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Controlling promoter strength and regulation in Saccharomyces cerevisiae using synthetic hybrid promoters

Authors

  • John Blazeck,

    1. Department of Chemical Engineering, The University of Texas at Austin, 1 University Station, C0400, Austin, Texas 78712; telephone: 512-471-4417; fax: 512-471-7060
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  • Rishi Garg,

    1. Department of Chemical Engineering, The University of Texas at Austin, 1 University Station, C0400, Austin, Texas 78712; telephone: 512-471-4417; fax: 512-471-7060
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  • Ben Reed,

    1. Department of Chemical Engineering, The University of Texas at Austin, 1 University Station, C0400, Austin, Texas 78712; telephone: 512-471-4417; fax: 512-471-7060
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  • Hal S. Alper

    Corresponding author
    1. Department of Chemical Engineering, The University of Texas at Austin, 1 University Station, C0400, Austin, Texas 78712; telephone: 512-471-4417; fax: 512-471-7060
    2. Institute for Cellular and Molecular Biology, The University of Texas at Austin, Austin, Texas
    • Department of Chemical Engineering, The University of Texas at Austin, 1 University Station, C0400, Austin, Texas 78712; telephone: 512-471-4417; fax: 512-471-7060.
    Search for more papers by this author

Abstract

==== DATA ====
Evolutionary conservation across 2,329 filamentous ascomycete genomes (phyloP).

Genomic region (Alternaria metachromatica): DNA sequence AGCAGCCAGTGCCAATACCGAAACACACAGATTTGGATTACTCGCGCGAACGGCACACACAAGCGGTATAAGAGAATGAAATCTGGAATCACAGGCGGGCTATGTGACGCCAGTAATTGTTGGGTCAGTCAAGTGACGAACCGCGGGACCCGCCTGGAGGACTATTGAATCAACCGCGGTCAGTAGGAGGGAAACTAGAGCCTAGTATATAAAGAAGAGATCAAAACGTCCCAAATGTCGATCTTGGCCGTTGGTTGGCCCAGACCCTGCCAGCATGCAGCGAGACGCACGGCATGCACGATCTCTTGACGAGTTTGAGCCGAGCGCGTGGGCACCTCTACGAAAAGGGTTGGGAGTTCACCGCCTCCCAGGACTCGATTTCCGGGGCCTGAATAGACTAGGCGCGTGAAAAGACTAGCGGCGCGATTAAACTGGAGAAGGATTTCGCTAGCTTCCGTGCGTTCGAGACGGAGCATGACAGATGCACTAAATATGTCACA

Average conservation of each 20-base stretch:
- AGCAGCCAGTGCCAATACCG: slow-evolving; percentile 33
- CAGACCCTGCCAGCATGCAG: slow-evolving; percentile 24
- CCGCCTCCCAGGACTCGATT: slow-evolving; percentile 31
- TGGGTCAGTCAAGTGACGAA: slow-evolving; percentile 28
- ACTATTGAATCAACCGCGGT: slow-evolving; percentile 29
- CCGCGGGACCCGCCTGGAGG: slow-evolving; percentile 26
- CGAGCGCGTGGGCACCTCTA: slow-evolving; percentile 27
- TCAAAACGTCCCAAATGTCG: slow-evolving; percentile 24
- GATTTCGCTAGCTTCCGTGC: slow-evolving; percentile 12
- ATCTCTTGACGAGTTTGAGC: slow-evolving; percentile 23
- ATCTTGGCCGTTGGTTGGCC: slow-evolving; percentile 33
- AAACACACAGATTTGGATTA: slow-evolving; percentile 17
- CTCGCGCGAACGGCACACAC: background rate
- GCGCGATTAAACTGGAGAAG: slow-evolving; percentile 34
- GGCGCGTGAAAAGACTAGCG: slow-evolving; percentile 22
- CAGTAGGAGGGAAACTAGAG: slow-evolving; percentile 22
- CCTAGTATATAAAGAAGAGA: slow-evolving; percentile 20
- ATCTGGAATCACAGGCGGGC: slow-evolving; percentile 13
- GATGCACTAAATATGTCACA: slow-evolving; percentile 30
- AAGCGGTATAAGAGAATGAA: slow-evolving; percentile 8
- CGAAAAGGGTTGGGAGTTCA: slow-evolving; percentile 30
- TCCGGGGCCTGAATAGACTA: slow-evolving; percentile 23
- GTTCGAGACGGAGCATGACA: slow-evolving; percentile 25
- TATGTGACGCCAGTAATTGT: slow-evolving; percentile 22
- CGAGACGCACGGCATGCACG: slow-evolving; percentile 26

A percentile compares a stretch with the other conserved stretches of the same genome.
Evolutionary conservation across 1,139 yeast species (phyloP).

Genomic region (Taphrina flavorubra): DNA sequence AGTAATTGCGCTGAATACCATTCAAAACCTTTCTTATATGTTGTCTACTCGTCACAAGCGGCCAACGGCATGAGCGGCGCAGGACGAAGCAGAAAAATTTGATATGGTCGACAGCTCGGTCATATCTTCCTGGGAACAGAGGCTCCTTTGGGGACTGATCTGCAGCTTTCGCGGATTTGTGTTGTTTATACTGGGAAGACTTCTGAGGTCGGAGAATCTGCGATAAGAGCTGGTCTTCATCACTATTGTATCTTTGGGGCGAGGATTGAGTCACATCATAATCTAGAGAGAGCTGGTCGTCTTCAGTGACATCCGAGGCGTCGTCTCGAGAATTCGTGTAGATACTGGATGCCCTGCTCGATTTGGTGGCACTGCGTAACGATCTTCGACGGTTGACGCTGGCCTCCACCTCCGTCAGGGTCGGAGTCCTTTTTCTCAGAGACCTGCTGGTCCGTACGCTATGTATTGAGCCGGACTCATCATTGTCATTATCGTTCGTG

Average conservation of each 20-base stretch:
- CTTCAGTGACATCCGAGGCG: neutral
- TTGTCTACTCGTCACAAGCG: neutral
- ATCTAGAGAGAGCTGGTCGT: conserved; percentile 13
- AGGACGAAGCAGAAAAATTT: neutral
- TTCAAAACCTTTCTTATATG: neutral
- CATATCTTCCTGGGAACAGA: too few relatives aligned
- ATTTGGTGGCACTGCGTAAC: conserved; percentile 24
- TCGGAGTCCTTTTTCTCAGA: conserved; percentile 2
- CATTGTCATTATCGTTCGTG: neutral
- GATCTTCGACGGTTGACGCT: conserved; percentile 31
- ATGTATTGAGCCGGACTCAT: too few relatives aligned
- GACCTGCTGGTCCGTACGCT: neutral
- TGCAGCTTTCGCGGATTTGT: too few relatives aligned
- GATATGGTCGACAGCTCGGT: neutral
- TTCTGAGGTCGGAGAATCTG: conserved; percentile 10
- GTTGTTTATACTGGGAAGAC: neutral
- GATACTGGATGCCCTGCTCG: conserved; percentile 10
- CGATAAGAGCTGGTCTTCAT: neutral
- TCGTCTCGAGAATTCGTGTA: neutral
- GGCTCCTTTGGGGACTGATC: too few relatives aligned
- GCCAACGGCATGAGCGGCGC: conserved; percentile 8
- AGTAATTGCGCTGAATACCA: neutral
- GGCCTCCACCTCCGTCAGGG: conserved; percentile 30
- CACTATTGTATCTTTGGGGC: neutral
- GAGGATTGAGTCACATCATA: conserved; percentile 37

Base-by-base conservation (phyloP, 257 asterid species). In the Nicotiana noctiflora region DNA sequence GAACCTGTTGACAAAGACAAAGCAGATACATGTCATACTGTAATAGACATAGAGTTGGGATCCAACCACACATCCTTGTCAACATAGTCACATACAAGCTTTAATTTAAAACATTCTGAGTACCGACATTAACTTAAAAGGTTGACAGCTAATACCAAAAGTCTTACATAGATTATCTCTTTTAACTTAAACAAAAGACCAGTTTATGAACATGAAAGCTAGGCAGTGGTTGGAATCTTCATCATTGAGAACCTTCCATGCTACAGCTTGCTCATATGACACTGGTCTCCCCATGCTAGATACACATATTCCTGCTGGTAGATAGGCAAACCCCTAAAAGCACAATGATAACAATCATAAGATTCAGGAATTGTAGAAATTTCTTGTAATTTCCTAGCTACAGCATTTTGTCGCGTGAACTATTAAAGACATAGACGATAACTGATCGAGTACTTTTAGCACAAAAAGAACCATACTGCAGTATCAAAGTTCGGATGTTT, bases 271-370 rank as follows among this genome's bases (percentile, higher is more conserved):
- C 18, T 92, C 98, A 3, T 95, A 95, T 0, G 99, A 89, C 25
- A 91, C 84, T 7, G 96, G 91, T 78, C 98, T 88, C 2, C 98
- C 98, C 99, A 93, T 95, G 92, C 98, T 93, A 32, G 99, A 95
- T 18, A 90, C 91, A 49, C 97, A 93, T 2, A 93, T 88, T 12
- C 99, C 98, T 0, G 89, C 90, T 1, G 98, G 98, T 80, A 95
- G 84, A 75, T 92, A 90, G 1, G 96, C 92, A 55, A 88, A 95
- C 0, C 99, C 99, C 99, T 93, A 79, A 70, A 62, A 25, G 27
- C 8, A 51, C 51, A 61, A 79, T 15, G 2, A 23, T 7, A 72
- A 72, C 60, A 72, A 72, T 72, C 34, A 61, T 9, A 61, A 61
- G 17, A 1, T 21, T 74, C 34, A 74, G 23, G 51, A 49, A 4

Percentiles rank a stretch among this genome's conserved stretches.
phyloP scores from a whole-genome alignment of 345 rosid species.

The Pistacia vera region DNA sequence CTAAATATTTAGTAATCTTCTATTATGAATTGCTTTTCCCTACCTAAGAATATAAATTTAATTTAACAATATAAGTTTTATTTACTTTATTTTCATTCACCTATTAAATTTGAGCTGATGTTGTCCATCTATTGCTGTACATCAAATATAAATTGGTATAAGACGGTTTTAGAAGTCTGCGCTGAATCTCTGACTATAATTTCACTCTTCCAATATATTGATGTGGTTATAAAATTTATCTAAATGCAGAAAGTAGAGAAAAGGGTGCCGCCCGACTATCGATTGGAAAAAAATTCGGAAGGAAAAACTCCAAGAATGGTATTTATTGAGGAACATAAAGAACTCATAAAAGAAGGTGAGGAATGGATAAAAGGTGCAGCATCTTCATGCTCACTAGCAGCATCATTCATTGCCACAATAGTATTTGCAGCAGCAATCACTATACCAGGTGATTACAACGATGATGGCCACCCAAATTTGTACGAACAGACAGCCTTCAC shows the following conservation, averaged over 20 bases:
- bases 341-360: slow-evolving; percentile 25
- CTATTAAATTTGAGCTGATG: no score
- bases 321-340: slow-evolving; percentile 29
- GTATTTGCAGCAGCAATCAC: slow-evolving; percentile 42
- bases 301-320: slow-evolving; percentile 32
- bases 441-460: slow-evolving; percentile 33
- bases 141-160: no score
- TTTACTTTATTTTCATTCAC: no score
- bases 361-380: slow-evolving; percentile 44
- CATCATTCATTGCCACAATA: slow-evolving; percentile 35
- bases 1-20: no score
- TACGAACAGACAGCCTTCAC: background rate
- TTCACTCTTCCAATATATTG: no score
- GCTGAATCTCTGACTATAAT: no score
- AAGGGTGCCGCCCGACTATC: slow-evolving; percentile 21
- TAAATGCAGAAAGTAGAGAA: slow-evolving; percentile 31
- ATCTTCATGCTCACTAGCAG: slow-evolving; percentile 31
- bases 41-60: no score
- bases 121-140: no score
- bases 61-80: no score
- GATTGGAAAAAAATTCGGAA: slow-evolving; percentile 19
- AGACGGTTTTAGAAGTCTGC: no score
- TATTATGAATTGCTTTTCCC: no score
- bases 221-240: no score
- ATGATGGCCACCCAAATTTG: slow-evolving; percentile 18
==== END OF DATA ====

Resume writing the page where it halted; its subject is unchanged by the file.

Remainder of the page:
A dynamic range of well-controlled constitutive and tunable promoters are essential for metabolic engineering and synthetic biology applications in all host organisms. Here, we apply a synthetic hybrid promoter approach for the creation of strong promoter libraries in the model yeast, Saccharomyces cerevisiae. Synthetic hybrid promoters are composed of two modular components—the enhancer element, consisting of tandem repeats or combinations of upstream activation sequences (UAS), and the core promoter element. We demonstrate the utility of this approach with three main case studies. First, we establish a dynamic range of constitutive promoters and in doing so expand transcriptional capacity of the strongest constitutive yeast promoter, PGPD, by 2.5-fold in terms of mRNA levels. Second, we demonstrate the capacity to impart synthetic regulation through a hybrid promoter approach by adding galactose activation and removing glucose repression. Third, we establish a collection of galactose-inducible hybrid promoters that span a nearly 50-fold dynamic range of galactose-induced expression levels and increase the transcriptional capacity of the Gal1 promoter by 15%. These results demonstrate that promoters in S. cerevisiae, and potentially all yeast, are enhancer limited and a synthetic hybrid promoter approach can expand, enhance, and control promoter activity. Biotechnol. Bioeng. 2012; 109: 2884–2895. © 2012 Wiley Periodicals, Inc.

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